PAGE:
The Speciesism Debate: Intuition, Method, and Empirical Advances

Jeroen Hopster

Research output: Contribution to journalArticleAcademicpeer-review

4 Citations (Scopus)
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This article identifies empirical, conceptual and normative avenues to advance the speciesism debate. First, I highlight the application of Evolutionary Debunking Arguments (EDAs) as one such avenue: especially where (anti-)speciesist positions heavily rely on appeals to moral intuition, and EDAs have potential to move the debate forward. Second, an avenue for conceptual progress is the delineation of speciesism from other views in its vicinity, specifically from the view that biological differences between species are sometimes morally relevant (‘species-relativism’). Third, if we adopt Singer’s definition of speciesism, then a limitation of the current debate is that it is not obvious whether the core ethical principle that underlies anti-speciesist positions—the Principle of Equal Consideration of Interests—is widely applicable. Arguably, the interests of animals are often too dissimilar to establish what equal consideration amounts to. I underscore the need for integrating philosophical and empirical research, to come to terms with the extent to which the interests of members of different species are alike, and with the question of whether any dissimilarities might be morally relevant.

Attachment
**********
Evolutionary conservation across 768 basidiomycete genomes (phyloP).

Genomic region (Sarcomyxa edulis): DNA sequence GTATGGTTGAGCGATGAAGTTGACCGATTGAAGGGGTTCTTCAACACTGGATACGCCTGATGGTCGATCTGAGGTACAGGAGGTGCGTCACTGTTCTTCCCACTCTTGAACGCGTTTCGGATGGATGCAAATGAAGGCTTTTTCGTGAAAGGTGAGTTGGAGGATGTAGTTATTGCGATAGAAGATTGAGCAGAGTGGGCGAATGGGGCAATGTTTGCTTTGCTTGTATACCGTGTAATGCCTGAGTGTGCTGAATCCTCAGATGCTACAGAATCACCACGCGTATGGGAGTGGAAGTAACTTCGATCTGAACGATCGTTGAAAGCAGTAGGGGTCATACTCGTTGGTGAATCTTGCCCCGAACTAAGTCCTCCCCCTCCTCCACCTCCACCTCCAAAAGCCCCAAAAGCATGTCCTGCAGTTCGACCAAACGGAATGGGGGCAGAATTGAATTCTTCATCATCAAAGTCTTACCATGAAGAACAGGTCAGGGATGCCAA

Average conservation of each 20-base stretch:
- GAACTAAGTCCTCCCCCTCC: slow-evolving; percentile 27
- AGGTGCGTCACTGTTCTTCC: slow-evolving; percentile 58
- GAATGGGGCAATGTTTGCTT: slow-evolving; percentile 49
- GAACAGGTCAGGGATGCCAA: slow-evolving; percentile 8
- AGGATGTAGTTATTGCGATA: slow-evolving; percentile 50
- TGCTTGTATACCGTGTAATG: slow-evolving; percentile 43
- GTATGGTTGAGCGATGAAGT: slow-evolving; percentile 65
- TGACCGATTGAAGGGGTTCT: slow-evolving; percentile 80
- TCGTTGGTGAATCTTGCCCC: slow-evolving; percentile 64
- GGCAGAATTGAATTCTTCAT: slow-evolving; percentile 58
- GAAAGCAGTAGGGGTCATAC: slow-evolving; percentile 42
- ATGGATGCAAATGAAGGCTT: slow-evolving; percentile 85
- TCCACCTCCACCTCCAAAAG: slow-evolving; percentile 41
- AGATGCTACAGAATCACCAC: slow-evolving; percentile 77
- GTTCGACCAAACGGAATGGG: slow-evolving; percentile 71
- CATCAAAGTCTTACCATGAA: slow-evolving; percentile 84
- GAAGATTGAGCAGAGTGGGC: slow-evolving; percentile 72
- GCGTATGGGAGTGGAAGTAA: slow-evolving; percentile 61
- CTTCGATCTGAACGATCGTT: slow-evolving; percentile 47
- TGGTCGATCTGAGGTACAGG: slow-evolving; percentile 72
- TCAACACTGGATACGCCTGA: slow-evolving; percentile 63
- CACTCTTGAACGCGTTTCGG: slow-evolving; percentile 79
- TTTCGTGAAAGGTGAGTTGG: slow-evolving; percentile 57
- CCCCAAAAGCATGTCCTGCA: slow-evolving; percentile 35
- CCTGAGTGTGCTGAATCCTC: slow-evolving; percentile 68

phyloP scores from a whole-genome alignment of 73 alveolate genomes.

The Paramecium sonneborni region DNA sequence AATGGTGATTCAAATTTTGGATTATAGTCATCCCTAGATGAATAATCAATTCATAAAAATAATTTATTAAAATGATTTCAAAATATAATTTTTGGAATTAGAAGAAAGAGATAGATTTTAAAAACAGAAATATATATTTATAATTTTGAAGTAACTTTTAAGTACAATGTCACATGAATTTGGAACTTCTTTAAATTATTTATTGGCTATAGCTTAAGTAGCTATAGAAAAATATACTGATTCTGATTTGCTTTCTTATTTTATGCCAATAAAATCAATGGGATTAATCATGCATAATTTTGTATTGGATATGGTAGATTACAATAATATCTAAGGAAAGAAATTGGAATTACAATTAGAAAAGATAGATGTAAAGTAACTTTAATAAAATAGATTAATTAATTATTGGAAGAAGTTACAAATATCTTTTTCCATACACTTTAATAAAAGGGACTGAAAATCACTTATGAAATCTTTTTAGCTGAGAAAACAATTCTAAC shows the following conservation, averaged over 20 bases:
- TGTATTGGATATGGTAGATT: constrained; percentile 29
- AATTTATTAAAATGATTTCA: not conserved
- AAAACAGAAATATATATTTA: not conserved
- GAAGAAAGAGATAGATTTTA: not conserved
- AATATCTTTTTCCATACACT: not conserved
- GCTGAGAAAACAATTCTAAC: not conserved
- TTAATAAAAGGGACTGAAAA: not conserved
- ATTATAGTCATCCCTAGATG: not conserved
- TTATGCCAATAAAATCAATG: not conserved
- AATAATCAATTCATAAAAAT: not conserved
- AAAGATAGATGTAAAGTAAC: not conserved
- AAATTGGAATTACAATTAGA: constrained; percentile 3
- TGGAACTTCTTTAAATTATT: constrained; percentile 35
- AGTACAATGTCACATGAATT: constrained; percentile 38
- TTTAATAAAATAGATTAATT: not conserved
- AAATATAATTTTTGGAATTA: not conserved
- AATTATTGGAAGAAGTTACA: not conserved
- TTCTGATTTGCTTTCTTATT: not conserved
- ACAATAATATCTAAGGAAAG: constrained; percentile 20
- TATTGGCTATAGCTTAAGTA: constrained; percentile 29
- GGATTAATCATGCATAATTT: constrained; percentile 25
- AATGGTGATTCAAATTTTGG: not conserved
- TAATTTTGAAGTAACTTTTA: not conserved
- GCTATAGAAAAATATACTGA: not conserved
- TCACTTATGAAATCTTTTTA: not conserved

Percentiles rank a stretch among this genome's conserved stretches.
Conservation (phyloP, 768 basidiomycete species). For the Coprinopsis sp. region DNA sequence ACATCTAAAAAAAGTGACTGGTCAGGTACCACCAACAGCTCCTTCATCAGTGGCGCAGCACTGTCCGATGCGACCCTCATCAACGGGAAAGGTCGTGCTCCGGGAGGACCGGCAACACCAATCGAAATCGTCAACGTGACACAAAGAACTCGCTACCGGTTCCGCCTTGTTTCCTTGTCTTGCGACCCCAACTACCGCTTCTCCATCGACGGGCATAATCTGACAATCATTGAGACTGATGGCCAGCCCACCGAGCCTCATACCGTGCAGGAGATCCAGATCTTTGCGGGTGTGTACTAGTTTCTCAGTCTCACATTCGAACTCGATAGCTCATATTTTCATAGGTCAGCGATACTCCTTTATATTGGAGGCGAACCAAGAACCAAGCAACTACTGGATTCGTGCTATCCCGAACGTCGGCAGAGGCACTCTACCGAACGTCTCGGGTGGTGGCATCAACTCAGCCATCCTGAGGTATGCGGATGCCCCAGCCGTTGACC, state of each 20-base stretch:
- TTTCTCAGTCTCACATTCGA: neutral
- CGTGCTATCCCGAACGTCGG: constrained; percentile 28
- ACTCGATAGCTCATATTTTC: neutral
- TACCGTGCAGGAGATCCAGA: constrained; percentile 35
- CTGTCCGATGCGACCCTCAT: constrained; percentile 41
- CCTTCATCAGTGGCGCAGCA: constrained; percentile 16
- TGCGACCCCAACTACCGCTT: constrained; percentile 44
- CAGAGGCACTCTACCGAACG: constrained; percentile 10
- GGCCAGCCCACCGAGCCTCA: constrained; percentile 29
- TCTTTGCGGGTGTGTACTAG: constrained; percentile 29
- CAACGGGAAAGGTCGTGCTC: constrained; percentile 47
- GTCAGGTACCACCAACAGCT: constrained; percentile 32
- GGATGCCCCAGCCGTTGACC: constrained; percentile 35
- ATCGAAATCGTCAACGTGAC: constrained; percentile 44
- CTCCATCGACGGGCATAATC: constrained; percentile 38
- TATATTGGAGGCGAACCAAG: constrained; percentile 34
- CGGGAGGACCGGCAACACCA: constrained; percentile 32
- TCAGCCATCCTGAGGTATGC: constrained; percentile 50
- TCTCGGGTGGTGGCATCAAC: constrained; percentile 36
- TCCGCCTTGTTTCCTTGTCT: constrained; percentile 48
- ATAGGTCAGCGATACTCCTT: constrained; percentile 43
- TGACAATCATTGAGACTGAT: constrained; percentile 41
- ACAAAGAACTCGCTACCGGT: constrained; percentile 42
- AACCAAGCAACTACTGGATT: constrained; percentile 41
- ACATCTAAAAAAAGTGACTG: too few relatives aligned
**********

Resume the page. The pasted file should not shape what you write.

Original languageEnglish
Article number1054
Issue number12
Publication statusPublished - Dec 2019


  • Speciesism
  • Intuition
  • Evolutionary debunking arguments
  • Moral psychology
  • Species-relativism
  • Cumulative culture
  • Peter Singer
  • Shelly Kagan
  • Bernard Williams


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